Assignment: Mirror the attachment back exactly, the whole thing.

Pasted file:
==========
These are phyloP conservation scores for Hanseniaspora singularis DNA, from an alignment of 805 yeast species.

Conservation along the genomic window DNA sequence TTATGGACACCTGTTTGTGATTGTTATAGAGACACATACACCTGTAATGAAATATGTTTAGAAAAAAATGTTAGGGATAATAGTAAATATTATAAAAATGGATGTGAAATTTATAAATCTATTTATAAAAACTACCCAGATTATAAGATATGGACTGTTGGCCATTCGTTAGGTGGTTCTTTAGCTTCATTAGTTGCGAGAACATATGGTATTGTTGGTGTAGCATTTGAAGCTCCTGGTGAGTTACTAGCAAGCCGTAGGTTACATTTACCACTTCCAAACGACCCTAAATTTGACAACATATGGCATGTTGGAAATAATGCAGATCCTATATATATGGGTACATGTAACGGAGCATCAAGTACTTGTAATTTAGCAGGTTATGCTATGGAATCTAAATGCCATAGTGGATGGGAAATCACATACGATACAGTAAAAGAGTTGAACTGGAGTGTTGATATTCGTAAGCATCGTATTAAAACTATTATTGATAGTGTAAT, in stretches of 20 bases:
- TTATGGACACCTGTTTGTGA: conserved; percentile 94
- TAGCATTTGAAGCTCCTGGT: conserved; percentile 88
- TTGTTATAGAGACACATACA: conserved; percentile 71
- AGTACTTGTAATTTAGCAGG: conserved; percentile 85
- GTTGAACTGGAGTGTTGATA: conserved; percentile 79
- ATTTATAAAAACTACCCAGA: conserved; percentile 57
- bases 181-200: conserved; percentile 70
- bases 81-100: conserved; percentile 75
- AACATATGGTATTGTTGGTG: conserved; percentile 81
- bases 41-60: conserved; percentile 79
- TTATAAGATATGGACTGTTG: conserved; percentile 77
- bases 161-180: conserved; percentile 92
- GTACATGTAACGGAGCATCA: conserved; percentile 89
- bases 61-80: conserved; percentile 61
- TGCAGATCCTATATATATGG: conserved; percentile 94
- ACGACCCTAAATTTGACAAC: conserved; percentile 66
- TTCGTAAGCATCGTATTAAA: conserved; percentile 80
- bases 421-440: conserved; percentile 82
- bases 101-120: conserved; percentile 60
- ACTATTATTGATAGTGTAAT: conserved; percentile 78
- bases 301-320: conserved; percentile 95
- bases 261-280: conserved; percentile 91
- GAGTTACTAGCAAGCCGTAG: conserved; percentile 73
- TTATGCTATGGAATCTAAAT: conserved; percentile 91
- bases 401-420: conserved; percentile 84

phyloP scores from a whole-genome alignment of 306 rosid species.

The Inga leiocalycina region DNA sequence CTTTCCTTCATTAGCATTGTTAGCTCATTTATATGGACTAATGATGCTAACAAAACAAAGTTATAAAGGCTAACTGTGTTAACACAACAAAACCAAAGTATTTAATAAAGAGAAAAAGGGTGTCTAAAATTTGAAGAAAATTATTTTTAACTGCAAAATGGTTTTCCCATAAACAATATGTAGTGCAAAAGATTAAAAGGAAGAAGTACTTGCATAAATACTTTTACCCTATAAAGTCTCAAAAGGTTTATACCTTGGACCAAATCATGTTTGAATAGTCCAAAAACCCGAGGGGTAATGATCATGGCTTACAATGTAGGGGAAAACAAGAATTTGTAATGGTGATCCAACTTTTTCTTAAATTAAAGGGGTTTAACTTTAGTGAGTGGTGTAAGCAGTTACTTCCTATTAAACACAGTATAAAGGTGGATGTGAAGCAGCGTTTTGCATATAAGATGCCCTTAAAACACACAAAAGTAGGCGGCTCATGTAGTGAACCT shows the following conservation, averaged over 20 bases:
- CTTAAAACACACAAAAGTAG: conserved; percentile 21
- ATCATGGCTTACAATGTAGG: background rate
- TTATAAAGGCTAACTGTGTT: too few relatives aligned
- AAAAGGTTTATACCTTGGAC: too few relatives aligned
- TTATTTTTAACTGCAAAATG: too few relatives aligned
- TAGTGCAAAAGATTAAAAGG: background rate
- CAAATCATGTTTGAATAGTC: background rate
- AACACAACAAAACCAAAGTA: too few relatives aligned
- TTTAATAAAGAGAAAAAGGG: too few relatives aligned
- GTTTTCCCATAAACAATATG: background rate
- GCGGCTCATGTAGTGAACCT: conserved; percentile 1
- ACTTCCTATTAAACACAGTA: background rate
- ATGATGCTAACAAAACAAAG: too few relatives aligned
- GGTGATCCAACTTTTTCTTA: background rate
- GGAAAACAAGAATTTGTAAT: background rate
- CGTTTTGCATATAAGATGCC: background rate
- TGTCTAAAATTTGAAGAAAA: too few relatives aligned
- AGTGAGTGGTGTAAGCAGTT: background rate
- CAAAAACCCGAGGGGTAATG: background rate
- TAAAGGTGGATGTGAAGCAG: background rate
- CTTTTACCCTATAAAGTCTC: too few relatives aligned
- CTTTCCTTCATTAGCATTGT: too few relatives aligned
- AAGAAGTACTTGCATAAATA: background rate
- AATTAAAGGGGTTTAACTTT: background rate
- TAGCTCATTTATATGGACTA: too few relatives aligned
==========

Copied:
These are phyloP conservation scores for Hanseniaspora singularis DNA, from an alignment of 805 yeast species.

Conservation along the genomic window DNA sequence TTATGGACACCTGTTTGTGATTGTTATAGAGACACATACACCTGTAATGAAATATGTTTAGAAAAAAATGTTAGGGATAATAGTAAATATTATAAAAATGGATGTGAAATTTATAAATCTATTTATAAAAACTACCCAGATTATAAGATATGGACTGTTGGCCATTCGTTAGGTGGTTCTTTAGCTTCATTAGTTGCGAGAACATATGGTATTGTTGGTGTAGCATTTGAAGCTCCTGGTGAGTTACTAGCAAGCCGTAGGTTACATTTACCACTTCCAAACGACCCTAAATTTGACAACATATGGCATGTTGGAAATAATGCAGATCCTATATATATGGGTACATGTAACGGAGCATCAAGTACTTGTAATTTAGCAGGTTATGCTATGGAATCTAAATGCCATAGTGGATGGGAAATCACATACGATACAGTAAAAGAGTTGAACTGGAGTGTTGATATTCGTAAGCATCGTATTAAAACTATTATTGATAGTGTAAT, in stretches of 20 bases:
- TTATGGACACCTGTTTGTGA: conserved; percentile 94
- TAGCATTTGAAGCTCCTGGT: conserved; percentile 88
- TTGTTATAGAGACACATACA: conserved; percentile 71
- AGTACTTGTAATTTAGCAGG: conserved; percentile 85
- GTTGAACTGGAGTGTTGATA: conserved; percentile 79
- ATTTATAAAAACTACCCAGA: conserved; percentile 57
- bases 181-200: conserved; percentile 70
- bases 81-100: conserved; percentile 75
- AACATATGGTATTGTTGGTG: conserved; percentile 81
- bases 41-60: conserved; percentile 79
- TTATAAGATATGGACTGTTG: conserved; percentile 77
- bases 161-180: conserved; percentile 92
- GTACATGTAACGGAGCATCA: conserved; percentile 89
- bases 61-80: conserved; percentile 61
- TGCAGATCCTATATATATGG: conserved; percentile 94
- ACGACCCTAAATTTGACAAC: conserved; percentile 66
- TTCGTAAGCATCGTATTAAA: conserved; percentile 80
- bases 421-440: conserved; percentile 82
- bases 101-120: conserved; percentile 60
- ACTATTATTGATAGTGTAAT: conserved; percentile 78
- bases 301-320: conserved; percentile 95
- bases 261-280: conserved; percentile 91
- GAGTTACTAGCAAGCCGTAG: conserved; percentile 73
- TTATGCTATGGAATCTAAAT: conserved; percentile 91
- bases 401-420: conserved; percentile 84

phyloP scores from a whole-genome alignment of 306 rosid species.

The Inga leiocalycina region DNA sequence CTTTCCTTCATTAGCATTGTTAGCTCATTTATATGGACTAATGATGCTAACAAAACAAAGTTATAAAGGCTAACTGTGTTAACACAACAAAACCAAAGTATTTAATAAAGAGAAAAAGGGTGTCTAAAATTTGAAGAAAATTATTTTTAACTGCAAAATGGTTTTCCCATAAACAATATGTAGTGCAAAAGATTAAAAGGAAGAAGTACTTGCATAAATACTTTTACCCTATAAAGTCTCAAAAGGTTTATACCTTGGACCAAATCATGTTTGAATAGTCCAAAAACCCGAGGGGTAATGATCATGGCTTACAATGTAGGGGAAAACAAGAATTTGTAATGGTGATCCAACTTTTTCTTAAATTAAAGGGGTTTAACTTTAGTGAGTGGTGTAAGCAGTTACTTCCTATTAAACACAGTATAAAGGTGGATGTGAAGCAGCGTTTTGCATATAAGATGCCCTTAAAACACACAAAAGTAGGCGGCTCATGTAGTGAACCT shows the following conservation, averaged over 20 bases:
- CTTAAAACACACAAAAGTAG: conserved; percentile 21
- ATCATGGCTTACAATGTAGG: background rate
- TTATAAAGGCTAACTGTGTT: too few relatives aligned
- AAAAGGTTTATACCTTGGAC: too few relatives aligned
- TTATTTTTAACTGCAAAATG: too few relatives aligned
- TAGTGCAAAAGATTAAAAGG: background rate
- CAAATCATGTTTGAATAGTC: background rate
- AACACAACAAAACCAAAGTA: too few relatives aligned
- TTTAATAAAGAGAAAAAGGG: too few relatives aligned
- GTTTTCCCATAAACAATATG: background rate
- GCGGCTCATGTAGTGAACCT: conserved; percentile 1
- ACTTCCTATTAAACACAGTA: background rate
- ATGATGCTAACAAAACAAAG: too few relatives aligned
- GGTGATCCAACTTTTTCTTA: background rate
- GGAAAACAAGAATTTGTAAT: background rate
- CGTTTTGCATATAAGATGCC: background rate
- TGTCTAAAATTTGAAGAAAA: too few relatives aligned
- AGTGAGTGGTGTAAGCAGTT: background rate
- CAAAAACCCGAGGGGTAATG: background rate
- TAAAGGTGGATGTGAAGCAG: background rate
- CTTTTACCCTATAAAGTCTC: too few relatives aligned
- CTTTCCTTCATTAGCATTGT: too few relatives aligned
- AAGAAGTACTTGCATAAATA: background rate
- AATTAAAGGGGTTTAACTTT: background rate
- TAGCTCATTTATATGGACTA: too few relatives aligned